A Labour student activist has revealed that the backlash she received for speaking out against antisemitism led her to contemplating suicide.
In a moving Twitter thread, 19-year-old Hull University student Isobel Housecroft spoke of her disappointment in her fellow Labour members who denied the existence of antisemitism in the party.
She said that the worst comments she heard included those which branded Israel an “illegal state”, and she was even called a “dirty Jew” by a Labour colleague – despite not being Jewish.
Ms Housecroft’s depression was triggered following her decision to be interviewed for the BBC Panorama exposé on antisemitism in the Labour Party – although her filmed segment was cut at the last minute.
A few days before she was due to be interviewed, “a friend and Labour supporter told me there’d be ‘long-term consequences’ to speaking out and said most of my Labour friends would never speak to me again because of it. I was ‘betraying Corbyn’ and that wasn’t ok.”
Thread on Labour Antisemitism and mental health.— Isobel Housecroft (@IsHousecroft) October 23, 2019
CW / mentions of suicide
Been wanting to speak about this for a while, and now I’m through the worst of it, I feel able to. 1/10
Ms Housecroft, from Dewsbury in West Yorkshire, told the JC she later experienced feelings of “guilt” over speaking out on the behaviour of her Labour colleagues.
She wrote: “I couldn’t see a way to speak out and not lose/disappoint friends. I didn’t realise I was doing the right thing and that those people didn’t matter. I couldn’t see a way out, so I contemplated suicide. I wrote a note apologising to my family and friends for failing.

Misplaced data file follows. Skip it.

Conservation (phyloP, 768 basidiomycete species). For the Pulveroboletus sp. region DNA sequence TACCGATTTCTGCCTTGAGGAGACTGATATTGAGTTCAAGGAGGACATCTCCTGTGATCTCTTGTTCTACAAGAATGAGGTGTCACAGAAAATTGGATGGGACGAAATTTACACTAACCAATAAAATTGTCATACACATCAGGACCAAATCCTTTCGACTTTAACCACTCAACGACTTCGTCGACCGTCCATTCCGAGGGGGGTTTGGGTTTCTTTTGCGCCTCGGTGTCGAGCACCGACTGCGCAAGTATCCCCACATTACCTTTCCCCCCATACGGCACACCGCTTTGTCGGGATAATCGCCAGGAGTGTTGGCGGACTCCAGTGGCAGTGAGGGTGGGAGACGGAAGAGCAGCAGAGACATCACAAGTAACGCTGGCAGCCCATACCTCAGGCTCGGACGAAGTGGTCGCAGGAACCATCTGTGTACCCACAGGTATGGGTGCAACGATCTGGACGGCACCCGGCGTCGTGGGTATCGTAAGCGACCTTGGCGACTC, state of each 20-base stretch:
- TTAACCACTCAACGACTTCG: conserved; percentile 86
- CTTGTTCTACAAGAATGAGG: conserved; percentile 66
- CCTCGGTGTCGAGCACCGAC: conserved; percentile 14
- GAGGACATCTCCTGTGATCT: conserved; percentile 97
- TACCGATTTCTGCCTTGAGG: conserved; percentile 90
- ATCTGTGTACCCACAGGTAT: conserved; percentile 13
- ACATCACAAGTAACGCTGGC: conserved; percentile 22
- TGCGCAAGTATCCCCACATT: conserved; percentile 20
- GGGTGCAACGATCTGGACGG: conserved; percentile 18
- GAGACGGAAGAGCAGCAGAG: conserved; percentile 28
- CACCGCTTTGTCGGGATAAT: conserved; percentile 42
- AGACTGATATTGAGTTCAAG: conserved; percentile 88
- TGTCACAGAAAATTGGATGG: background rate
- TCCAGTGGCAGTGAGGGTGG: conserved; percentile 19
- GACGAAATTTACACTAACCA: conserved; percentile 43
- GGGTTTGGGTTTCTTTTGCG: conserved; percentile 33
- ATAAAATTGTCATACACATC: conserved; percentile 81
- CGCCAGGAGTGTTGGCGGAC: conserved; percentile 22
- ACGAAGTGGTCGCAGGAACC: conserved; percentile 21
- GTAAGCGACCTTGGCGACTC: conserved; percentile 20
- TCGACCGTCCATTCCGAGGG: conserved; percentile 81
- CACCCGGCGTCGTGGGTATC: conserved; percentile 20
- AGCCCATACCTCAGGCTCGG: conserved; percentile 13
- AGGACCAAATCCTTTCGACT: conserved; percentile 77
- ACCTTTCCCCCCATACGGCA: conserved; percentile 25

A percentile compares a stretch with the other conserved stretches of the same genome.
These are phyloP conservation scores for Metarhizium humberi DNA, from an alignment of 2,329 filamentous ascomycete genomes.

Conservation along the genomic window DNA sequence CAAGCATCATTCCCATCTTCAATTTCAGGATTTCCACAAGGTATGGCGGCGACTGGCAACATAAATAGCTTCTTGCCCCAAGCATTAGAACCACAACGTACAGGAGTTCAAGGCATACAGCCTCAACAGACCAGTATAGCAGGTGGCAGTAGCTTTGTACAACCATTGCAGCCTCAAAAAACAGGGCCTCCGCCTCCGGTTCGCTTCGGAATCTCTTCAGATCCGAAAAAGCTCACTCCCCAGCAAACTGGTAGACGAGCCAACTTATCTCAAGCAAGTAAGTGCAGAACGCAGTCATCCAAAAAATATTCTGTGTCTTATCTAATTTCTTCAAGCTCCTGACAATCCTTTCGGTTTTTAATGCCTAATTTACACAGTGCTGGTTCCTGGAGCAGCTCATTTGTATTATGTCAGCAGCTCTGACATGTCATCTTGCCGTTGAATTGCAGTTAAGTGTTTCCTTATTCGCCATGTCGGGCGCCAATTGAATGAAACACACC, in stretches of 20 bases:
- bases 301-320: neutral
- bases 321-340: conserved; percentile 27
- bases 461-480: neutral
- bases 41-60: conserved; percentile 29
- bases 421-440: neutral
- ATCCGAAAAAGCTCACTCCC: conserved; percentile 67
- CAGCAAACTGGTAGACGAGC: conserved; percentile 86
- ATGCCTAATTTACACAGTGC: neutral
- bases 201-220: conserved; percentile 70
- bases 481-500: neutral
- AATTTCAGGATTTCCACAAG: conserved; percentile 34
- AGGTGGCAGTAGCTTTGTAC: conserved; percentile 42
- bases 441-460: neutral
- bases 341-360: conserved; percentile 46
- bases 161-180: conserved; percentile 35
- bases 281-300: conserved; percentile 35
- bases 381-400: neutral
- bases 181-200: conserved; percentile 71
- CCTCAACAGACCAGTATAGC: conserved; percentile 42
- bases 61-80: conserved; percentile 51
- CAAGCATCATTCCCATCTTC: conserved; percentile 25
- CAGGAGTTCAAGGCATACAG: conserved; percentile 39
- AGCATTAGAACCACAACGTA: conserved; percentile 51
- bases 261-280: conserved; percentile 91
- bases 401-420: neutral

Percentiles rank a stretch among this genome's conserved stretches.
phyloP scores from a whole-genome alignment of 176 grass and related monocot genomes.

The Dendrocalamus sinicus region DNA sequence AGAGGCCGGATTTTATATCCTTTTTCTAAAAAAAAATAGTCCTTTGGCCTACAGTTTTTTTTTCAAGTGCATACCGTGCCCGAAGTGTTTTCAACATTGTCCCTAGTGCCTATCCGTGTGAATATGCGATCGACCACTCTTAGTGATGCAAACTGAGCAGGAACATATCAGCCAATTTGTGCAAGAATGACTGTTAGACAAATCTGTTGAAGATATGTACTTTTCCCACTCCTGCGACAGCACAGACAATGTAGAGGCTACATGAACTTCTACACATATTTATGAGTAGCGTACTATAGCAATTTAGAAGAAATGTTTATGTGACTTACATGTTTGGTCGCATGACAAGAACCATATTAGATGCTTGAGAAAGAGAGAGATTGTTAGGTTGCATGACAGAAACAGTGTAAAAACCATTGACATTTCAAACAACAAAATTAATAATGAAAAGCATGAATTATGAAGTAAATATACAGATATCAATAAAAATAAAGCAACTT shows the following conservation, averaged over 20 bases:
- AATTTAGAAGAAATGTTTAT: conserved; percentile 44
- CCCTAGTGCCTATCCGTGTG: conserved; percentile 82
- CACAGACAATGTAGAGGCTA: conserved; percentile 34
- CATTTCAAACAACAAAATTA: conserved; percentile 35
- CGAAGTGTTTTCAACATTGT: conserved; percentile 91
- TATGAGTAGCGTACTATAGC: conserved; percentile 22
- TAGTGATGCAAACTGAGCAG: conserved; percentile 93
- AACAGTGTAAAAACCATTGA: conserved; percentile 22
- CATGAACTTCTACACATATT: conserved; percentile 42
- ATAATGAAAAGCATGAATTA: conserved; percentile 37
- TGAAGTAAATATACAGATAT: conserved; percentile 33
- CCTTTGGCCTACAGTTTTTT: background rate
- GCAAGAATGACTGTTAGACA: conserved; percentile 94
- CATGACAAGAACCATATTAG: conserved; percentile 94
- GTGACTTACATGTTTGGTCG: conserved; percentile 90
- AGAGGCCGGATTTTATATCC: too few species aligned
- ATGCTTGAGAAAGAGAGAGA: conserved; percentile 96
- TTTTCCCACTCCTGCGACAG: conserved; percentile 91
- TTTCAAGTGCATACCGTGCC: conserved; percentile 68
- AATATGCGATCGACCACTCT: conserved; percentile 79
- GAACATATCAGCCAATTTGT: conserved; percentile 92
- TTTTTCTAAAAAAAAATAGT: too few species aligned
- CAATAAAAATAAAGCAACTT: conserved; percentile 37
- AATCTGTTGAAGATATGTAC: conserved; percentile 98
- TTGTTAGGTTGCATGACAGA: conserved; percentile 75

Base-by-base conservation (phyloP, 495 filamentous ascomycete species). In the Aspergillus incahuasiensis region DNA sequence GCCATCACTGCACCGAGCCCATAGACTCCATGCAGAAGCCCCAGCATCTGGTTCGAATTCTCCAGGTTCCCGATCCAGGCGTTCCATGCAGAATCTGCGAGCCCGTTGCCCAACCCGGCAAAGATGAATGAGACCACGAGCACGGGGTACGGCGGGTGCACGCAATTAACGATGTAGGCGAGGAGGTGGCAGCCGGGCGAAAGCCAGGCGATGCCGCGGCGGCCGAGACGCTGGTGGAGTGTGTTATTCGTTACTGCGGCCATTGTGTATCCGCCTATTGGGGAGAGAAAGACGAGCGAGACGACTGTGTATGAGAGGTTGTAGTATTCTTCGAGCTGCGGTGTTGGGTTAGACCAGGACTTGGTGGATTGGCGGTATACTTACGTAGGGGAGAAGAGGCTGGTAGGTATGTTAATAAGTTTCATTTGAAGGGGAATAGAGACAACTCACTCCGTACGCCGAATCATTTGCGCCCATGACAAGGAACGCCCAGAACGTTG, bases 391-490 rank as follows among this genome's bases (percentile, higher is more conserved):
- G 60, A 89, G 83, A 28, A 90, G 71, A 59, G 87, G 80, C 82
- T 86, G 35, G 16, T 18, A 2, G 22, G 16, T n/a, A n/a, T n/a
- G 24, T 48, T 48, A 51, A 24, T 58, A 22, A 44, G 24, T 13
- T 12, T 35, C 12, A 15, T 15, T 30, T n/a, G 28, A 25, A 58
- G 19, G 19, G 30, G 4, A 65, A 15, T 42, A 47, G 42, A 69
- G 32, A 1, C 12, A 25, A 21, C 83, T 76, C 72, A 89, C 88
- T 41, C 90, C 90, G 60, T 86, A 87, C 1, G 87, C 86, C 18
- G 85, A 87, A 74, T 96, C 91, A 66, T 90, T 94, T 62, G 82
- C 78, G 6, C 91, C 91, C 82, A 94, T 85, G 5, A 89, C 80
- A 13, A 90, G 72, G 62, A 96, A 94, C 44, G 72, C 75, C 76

“I’m very lucky and very grateful to have been talked down. In the hours and days after the documentary, I was inundated with supportive messages that I still sometimes read. Alongside this came the meaningless platitudes from people who’d been complicit for four years.
“We talk the talk on mental health in the Labour Party but I’m afraid we don’t walk the walk. Others spoke about feeling suicidal and received no support. We claim to care about whistleblowers but were prepared to take legal action against those in our own party.”
She said that when she first reported online antisemitism – when she was aged 17 – she received a “torrent of abuse from the so-called left,” describing the ordeal as “horrendous”.
Ms Housecroft praised those in Labour and the Jewish community who offered her support in the wake of her participation in the Panorama programme, including Tracy-Ann Oberman and Walthamstow MP Stella Creasy.